Outlook: Hodder on the block at besieged WH Smith

Abbey National; Sony/MGM
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The Independent Online

Kate Swann, chief executive of WH Smith, had little option but to allow Permira its due diligence. To have refused would have laid her open to the charge of frustrating a bid that shareholders might have wanted. Furthermore, by allowing Permira in to see the books, she might generate an auction. There are lots of others, private equity and trade, running their slide rules over WH Smith.

Yet despite the considerable amount of money Ms Swann stands to pocket should the venture capital group's 375p indicative offer eventually succeed, she's desperate for the chance to prove herself at the helm of the troubled high street retailer, and it is plain that if she could tell Permira to get lost, she most certainly would.

Unfortunately, there wasn't much sign of a worthwhile defence in yesterday's interim profits statement. The figures were grim, and although Ms Swann seems to be making many of the right noises about the future, her turnaround plans are at an early stage. However effective they eventually prove to be, it's going to be an awfully long haul.

Even so, she has got one of two things going for her. One of the most important is that the big City institutions are starting to believe they've had their pockets felt once too often by the private equity bandwagon, particularly in the retail sector, where the whole high street seems to be going progressively private.

Permira's price may look good compared to where the shares stood a few weeks back, but on any long term view, it's a pathetically low valuation. WH Smith may prove to be the private equity bid that finally draws a line in the sand. Many fund managers are being made to feel ashamed of their bonus driven short termism. Ms Swann is an opportunity to test run a different approach.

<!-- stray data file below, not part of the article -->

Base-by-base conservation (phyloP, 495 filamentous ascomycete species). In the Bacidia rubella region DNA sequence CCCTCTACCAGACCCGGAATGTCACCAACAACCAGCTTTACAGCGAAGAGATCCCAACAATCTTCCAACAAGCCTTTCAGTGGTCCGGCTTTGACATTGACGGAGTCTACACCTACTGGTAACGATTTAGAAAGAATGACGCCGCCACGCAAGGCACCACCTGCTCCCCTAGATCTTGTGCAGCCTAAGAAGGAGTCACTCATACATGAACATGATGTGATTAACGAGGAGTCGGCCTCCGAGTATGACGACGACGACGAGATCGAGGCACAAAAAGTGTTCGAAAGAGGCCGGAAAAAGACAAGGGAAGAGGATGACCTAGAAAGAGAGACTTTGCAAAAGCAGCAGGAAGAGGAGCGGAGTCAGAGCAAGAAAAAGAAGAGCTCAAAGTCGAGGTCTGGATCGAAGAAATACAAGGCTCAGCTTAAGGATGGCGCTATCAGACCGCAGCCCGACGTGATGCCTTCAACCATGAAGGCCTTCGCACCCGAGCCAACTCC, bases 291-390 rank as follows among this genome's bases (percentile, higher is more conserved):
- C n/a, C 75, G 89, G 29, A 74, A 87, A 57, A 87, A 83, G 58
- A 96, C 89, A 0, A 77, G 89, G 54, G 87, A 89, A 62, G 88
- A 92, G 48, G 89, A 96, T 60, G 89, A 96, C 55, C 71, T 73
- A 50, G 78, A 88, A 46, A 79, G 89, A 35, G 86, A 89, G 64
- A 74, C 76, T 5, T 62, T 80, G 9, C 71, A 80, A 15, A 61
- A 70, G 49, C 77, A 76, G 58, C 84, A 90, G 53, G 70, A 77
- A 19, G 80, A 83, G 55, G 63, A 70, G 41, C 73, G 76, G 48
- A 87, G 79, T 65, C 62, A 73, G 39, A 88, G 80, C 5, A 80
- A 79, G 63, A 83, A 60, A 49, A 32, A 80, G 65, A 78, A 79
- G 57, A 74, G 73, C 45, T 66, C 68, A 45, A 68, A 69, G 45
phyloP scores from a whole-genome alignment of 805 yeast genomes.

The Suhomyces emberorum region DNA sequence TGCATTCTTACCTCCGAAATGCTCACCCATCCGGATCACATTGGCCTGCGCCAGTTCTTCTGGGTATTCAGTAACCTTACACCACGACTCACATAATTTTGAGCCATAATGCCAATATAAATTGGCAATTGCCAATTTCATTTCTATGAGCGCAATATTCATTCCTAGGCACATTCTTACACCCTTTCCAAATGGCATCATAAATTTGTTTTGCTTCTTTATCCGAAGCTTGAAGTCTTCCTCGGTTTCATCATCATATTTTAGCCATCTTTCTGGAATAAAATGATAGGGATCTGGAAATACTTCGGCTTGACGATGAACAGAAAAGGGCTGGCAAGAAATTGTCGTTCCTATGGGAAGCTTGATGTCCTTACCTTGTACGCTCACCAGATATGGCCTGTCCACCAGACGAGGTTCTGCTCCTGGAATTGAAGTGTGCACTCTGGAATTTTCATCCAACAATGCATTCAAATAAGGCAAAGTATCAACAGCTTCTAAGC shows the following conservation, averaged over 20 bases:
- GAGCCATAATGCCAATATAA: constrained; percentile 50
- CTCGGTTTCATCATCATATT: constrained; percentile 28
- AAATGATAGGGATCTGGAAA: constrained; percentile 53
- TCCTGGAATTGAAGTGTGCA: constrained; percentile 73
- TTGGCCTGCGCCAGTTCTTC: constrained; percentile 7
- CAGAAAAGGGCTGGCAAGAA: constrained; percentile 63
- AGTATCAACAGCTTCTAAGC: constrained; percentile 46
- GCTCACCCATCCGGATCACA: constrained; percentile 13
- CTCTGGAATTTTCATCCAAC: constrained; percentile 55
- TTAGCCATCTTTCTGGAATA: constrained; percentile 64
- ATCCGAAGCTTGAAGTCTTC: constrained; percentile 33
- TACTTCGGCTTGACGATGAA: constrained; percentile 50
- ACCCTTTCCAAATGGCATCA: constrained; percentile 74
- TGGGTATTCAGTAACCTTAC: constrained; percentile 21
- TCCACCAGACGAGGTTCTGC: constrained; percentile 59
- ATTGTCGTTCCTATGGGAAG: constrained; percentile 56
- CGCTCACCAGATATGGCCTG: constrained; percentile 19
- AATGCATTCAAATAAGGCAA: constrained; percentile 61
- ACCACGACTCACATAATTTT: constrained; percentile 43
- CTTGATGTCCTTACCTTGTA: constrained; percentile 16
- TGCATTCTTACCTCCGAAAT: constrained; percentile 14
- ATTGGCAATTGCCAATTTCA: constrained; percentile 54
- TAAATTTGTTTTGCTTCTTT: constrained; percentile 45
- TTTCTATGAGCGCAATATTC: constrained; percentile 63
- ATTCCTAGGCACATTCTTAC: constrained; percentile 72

Even so, she'll have to do a lot more to deliver immediate value if she's going to succeed. One very obvious way of doing so would be to sell the Hodder Headline book publishing business and the news distribution arm. This is, after all, what any successful private equity bidder would do. Lagardère, the French publishing group, is keen to buy Hodder. WH Smith has failed in the past to sell the news distribution business, but that was only because the sale was mishandled. It doesn't have to be a second time.

Together, the two businesses might be worth as much as £400m, or 160p a share. Any such return of capital might buy Ms Swann the time she needs to make the core, high street retailing business start firing on all cylinders again.

Abbey National

Luqman Arnold, or Mr Luqman as many shareholders insisted on calling the Abbey National chief executive at the company's annual meeting yesterday, must have been expecting an earful, and that's precisely what he got. Fourteen months into the mortgage lender's turnaround strategy and there's still more bad news than good to announce.

The latest dollop of it is that despite a hugely costly restructuring, trading in the core retail deposit and lending business is still weaker than Abbey had been hoping for. Yet beneath the headlines, there's good reason to believe Mr Arnold's forecast of clear signs of improvement by the end of the second half might be vindicated.

The latest bad news first. There are three underlying causes. The first is that the revenues Abbey derives from early redemption of mortgages are running lower than expected. For the longer term, this is actually rather a good sign, for it means that fewer people are cashing in their Abbey mortgages early than had been the case. A second factor is that all the negative publicity surrounding Abbey has caused a falloff in sales of investment products. The third, and perhaps most important reason, is that Abbey has been forced to trim its standard variable mortgage rate by 35 basis points in order to make it competitive with leading rivals.